February 02, 2017 Article

Taylor v. Martha’s Vineyard Land Bank Commission: Old Habits Die Hard

Rightly or wrongly decided, this Massachusetts case poses one primary benefit: clarity

by Nicholas P. Shapiro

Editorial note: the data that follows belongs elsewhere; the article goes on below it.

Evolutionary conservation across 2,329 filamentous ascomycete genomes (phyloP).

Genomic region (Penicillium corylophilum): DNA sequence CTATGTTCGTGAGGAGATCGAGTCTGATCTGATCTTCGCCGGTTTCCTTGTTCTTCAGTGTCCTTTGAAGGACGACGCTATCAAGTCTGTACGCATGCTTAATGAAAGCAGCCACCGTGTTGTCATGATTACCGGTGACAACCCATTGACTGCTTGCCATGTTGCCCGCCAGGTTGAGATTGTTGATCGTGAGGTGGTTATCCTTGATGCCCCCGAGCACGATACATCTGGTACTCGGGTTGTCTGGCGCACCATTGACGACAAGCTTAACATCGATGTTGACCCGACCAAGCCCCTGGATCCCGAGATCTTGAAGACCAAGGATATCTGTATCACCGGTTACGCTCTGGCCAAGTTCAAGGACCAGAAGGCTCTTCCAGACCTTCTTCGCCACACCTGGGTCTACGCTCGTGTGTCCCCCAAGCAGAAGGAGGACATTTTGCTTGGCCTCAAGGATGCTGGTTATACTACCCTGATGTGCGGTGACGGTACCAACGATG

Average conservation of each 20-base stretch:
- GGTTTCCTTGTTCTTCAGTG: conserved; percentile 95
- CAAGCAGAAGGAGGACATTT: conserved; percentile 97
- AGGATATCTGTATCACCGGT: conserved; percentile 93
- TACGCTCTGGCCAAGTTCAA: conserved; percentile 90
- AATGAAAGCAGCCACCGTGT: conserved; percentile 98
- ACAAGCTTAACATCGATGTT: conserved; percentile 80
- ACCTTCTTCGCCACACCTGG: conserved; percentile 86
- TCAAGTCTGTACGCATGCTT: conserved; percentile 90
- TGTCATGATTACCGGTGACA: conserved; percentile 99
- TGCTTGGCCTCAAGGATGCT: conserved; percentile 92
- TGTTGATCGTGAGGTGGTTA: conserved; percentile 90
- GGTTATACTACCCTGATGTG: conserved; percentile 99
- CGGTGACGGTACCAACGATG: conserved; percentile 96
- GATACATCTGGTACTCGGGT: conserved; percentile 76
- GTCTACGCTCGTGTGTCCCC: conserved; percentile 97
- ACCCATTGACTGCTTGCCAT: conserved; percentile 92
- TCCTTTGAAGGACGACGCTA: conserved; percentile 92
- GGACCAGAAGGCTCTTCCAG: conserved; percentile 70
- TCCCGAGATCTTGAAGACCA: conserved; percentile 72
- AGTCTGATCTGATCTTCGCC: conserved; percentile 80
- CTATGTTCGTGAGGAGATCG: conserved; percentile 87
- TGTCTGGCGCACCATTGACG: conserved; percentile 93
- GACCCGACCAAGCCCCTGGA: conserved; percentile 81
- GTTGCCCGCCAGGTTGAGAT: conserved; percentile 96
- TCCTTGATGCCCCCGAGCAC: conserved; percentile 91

The principle of “overloading” in property law provides that an easement can only be used for the benefit of land to which it is appurtenant, and not for previously or after acquired property. A handful of courts around the country have taken steps to lessen the harsh effects of this formalistic doctrine, and in early 2015, I wrote an article in this publication about this doctrine and increased flexibility in its application. However, in the recent case of Taylor v. Martha’s Vineyard Land Bank Commission, 475 Mass. 682 (Oct. 11, 2016), the Supreme Judicial Court of Massachusetts (SJC) (the highest court in Massachusetts) rejected this trend toward flexibility. My office authored an amicus brief filed in Taylor, advocating for a modest exception to overloading—this position did not carry the day in aylor.

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